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Le Monde: Exclusive Details Of New DSK ‘Gang Rape’ Investigation

LE MONDE ( France)

LILLE - Dominique Strauss-Kahn's legal troubles have taken a troubling new turn. The former director of the International Monetary Fund (IMF) and onetime French presidential hopeful has been cited in a new ‘gang rape" investigation, a prosecutor in the northern French city of Lille announced Monday.

The preliminary investigation concerns events that took place in December 2010 at the Hotel W in Washington D.C., when Strauss-Kahn was still heading the IMF. A woman named Marion who was present at Hotel W claims she was forced to have sexual relations with Strauss-Kahn.

"I kept saying I didn't want to I didn't yell, but I said it clearly several times, out loud," she told police, according to a transcript obtained by Le Monde. "I tried to get away but Dominique Strauss-Kahn held me with his weight."

She related these events to Lille police in a deposition in an ongoing case in which Strauss-Kahn already faces preliminary charges for "aggravated pimping in an organized gang." She has not pressed charges.

Strauss-Kahn's lawyer reacted swiftly to the announcement, telling Le Monde that "Dominique Strauss-Kahn has never had any forced relationship with his partners and has never, under any circumstance, acted violently."

Witnesses have given contradictory accounts of the events. The woman says another man helped Strauss-Kahn pin her down, but both denied it. A friend of Marion's who was also present told police she "did not hear her say no" and that "if she had cried out, I would have heard her and I would have intervened."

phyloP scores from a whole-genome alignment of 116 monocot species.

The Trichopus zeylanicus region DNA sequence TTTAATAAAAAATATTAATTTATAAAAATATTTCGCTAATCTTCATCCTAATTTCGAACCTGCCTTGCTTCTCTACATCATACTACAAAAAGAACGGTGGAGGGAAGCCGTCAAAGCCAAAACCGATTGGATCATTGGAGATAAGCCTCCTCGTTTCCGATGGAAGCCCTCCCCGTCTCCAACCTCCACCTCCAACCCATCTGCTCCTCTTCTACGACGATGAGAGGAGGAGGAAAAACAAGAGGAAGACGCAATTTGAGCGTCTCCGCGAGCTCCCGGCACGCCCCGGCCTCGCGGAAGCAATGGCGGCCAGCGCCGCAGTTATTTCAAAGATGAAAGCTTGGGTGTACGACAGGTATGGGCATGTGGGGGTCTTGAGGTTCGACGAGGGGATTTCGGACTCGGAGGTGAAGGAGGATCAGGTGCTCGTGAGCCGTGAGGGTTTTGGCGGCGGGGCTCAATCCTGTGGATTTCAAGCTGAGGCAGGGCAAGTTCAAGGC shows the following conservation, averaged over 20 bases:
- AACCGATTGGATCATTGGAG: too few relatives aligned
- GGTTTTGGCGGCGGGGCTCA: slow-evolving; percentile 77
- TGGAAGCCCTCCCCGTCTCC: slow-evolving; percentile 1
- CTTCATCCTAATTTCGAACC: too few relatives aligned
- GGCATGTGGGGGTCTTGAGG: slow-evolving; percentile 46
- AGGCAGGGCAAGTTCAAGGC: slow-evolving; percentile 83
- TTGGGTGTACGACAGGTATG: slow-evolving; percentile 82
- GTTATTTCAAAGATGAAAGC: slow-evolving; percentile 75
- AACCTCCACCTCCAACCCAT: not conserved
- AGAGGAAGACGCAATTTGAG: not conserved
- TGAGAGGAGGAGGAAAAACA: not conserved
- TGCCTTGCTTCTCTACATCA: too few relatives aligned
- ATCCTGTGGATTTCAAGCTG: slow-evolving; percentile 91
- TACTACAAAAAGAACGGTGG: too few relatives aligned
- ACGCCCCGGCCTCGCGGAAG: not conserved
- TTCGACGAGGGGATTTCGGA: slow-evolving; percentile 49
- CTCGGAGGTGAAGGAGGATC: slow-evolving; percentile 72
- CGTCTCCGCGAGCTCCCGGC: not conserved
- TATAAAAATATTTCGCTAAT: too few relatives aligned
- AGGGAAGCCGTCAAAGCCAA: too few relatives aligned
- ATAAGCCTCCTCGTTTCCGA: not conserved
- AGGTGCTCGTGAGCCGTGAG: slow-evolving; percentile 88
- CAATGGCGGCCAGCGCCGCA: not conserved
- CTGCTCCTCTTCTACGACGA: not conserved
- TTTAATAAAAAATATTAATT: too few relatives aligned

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FOCUS: Russia-Ukraine War

A Profound And Simple Reason That Negotiations Are Not An Option For Ukraine

The escalation of war in the Middle East and the stagnation of the Ukrainian counteroffensive have left many leaders in the West, who once supported Ukraine unequivocally, to look toward ceasefire talks with Russia. For Polish daily Gazeta Wyborcza, Piotr Andrusieczko argues that Ukraine simply cannot afford this.

Photo of Ukrainian soldiers in winter gear, marching behind a tank in a snowy landscape

Ukrainian soldiers ploughing through the snow on the frontlines

Volodymyr Zelensky's official Facebook account
Piotr Andrusieczko


KYIVUkraine is fighting for its very existence, and the war will not end soon. What should be done in the face of this reality? How can Kyiv regain its advantage on the front lines?

It's hard to deny that pessimism has been spreading among supporters of the Ukrainian cause, with some even predicting ultimate defeat for Kyiv. It's difficult to agree with this, considering how this war began and what was at stake. Yes, Ukraine has not won yet, but Ukrainians have no choice for now but to continue fighting.

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These assessments are the result of statements by the Commander-in-Chief of the Armed Forces of Ukraine, General Valeriy Zaluzhnyi, and an interview with him in the British weekly The Economist, where the General analyzes the causes of failures on the front, notes the transition of the war to the positional phase, and, critically, evaluates the prospects and possibilities of breaking the deadlock.

Earlier, an article appeared in the American weekly TIME analyzing the challenges facing President Volodymyr Zelensky. His responses indicate that he is disappointed with the attitude of Western partners, and at the same time remains so determined that, somewhat lying to himself, he unequivocally believes in victory.

Combined, these two publications sparked discussions about the future course of the conflict and whether Ukraine can win at all.

Some people outright predict that what has been known from the beginning will happen: Russia will ultimately win, and Ukraine has already failed.

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